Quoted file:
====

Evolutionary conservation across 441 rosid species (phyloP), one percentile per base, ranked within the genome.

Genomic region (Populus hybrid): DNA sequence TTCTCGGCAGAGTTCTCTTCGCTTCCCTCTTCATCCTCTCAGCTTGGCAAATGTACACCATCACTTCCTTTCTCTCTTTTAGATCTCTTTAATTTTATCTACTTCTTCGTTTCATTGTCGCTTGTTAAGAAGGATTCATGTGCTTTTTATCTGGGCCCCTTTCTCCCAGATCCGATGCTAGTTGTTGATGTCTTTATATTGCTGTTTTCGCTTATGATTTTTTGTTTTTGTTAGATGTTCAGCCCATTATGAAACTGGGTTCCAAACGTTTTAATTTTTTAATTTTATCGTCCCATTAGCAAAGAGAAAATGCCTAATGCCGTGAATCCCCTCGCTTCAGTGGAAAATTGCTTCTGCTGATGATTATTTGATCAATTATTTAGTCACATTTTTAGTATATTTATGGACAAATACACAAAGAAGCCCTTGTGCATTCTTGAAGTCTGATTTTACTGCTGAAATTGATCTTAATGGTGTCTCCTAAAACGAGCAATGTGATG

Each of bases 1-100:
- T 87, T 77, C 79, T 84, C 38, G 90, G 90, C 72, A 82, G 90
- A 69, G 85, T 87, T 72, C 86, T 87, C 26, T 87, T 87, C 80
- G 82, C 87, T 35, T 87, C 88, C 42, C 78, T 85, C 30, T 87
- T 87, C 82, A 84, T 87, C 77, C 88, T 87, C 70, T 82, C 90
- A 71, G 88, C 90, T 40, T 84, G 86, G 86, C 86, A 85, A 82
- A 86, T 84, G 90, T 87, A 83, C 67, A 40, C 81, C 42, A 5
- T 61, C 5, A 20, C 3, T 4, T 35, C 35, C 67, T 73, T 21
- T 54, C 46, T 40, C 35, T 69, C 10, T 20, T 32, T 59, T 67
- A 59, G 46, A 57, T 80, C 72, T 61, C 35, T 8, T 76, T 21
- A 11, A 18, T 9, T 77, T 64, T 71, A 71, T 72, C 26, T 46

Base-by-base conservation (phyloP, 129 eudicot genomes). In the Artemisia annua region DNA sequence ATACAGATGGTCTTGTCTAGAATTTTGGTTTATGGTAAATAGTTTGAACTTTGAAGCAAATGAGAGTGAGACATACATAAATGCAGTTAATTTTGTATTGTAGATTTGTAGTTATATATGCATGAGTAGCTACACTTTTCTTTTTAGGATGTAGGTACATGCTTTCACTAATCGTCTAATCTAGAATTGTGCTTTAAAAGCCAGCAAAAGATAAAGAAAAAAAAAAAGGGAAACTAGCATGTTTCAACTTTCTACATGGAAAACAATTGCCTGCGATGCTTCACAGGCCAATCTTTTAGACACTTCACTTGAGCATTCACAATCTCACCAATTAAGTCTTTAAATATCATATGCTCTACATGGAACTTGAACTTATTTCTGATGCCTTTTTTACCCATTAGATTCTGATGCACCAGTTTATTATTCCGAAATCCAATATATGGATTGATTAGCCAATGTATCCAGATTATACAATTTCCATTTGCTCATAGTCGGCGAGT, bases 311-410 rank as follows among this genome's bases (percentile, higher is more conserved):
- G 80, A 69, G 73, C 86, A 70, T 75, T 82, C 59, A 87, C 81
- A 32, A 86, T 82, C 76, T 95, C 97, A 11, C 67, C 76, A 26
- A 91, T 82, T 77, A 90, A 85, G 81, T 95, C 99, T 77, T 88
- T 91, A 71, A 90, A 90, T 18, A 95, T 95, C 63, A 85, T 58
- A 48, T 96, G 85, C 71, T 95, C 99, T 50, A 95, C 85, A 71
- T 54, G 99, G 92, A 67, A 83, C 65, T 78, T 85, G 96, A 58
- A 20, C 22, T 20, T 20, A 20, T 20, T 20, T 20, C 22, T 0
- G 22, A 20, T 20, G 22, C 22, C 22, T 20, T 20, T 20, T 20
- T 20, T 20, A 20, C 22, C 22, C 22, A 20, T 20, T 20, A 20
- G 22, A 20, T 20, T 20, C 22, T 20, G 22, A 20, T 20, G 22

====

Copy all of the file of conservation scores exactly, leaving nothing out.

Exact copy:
Evolutionary conservation across 441 rosid species (phyloP), one percentile per base, ranked within the genome.

Genomic region (Populus hybrid): DNA sequence TTCTCGGCAGAGTTCTCTTCGCTTCCCTCTTCATCCTCTCAGCTTGGCAAATGTACACCATCACTTCCTTTCTCTCTTTTAGATCTCTTTAATTTTATCTACTTCTTCGTTTCATTGTCGCTTGTTAAGAAGGATTCATGTGCTTTTTATCTGGGCCCCTTTCTCCCAGATCCGATGCTAGTTGTTGATGTCTTTATATTGCTGTTTTCGCTTATGATTTTTTGTTTTTGTTAGATGTTCAGCCCATTATGAAACTGGGTTCCAAACGTTTTAATTTTTTAATTTTATCGTCCCATTAGCAAAGAGAAAATGCCTAATGCCGTGAATCCCCTCGCTTCAGTGGAAAATTGCTTCTGCTGATGATTATTTGATCAATTATTTAGTCACATTTTTAGTATATTTATGGACAAATACACAAAGAAGCCCTTGTGCATTCTTGAAGTCTGATTTTACTGCTGAAATTGATCTTAATGGTGTCTCCTAAAACGAGCAATGTGATG

Each of bases 1-100:
- T 87, T 77, C 79, T 84, C 38, G 90, G 90, C 72, A 82, G 90
- A 69, G 85, T 87, T 72, C 86, T 87, C 26, T 87, T 87, C 80
- G 82, C 87, T 35, T 87, C 88, C 42, C 78, T 85, C 30, T 87
- T 87, C 82, A 84, T 87, C 77, C 88, T 87, C 70, T 82, C 90
- A 71, G 88, C 90, T 40, T 84, G 86, G 86, C 86, A 85, A 82
- A 86, T 84, G 90, T 87, A 83, C 67, A 40, C 81, C 42, A 5
- T 61, C 5, A 20, C 3, T 4, T 35, C 35, C 67, T 73, T 21
- T 54, C 46, T 40, C 35, T 69, C 10, T 20, T 32, T 59, T 67
- A 59, G 46, A 57, T 80, C 72, T 61, C 35, T 8, T 76, T 21
- A 11, A 18, T 9, T 77, T 64, T 71, A 71, T 72, C 26, T 46

Base-by-base conservation (phyloP, 129 eudicot genomes). In the Artemisia annua region DNA sequence ATACAGATGGTCTTGTCTAGAATTTTGGTTTATGGTAAATAGTTTGAACTTTGAAGCAAATGAGAGTGAGACATACATAAATGCAGTTAATTTTGTATTGTAGATTTGTAGTTATATATGCATGAGTAGCTACACTTTTCTTTTTAGGATGTAGGTACATGCTTTCACTAATCGTCTAATCTAGAATTGTGCTTTAAAAGCCAGCAAAAGATAAAGAAAAAAAAAAAGGGAAACTAGCATGTTTCAACTTTCTACATGGAAAACAATTGCCTGCGATGCTTCACAGGCCAATCTTTTAGACACTTCACTTGAGCATTCACAATCTCACCAATTAAGTCTTTAAATATCATATGCTCTACATGGAACTTGAACTTATTTCTGATGCCTTTTTTACCCATTAGATTCTGATGCACCAGTTTATTATTCCGAAATCCAATATATGGATTGATTAGCCAATGTATCCAGATTATACAATTTCCATTTGCTCATAGTCGGCGAGT, bases 311-410 rank as follows among this genome's bases (percentile, higher is more conserved):
- G 80, A 69, G 73, C 86, A 70, T 75, T 82, C 59, A 87, C 81
- A 32, A 86, T 82, C 76, T 95, C 97, A 11, C 67, C 76, A 26
- A 91, T 82, T 77, A 90, A 85, G 81, T 95, C 99, T 77, T 88
- T 91, A 71, A 90, A 90, T 18, A 95, T 95, C 63, A 85, T 58
- A 48, T 96, G 85, C 71, T 95, C 99, T 50, A 95, C 85, A 71
- T 54, G 99, G 92, A 67, A 83, C 65, T 78, T 85, G 96, A 58
- A 20, C 22, T 20, T 20, A 20, T 20, T 20, T 20, C 22, T 0
- G 22, A 20, T 20, G 22, C 22, C 22, T 20, T 20, T 20, T 20
- T 20, T 20, A 20, C 22, C 22, C 22, A 20, T 20, T 20, A 20
- G 22, A 20, T 20, T 20, C 22, T 20, G 22, A 20, T 20, G 22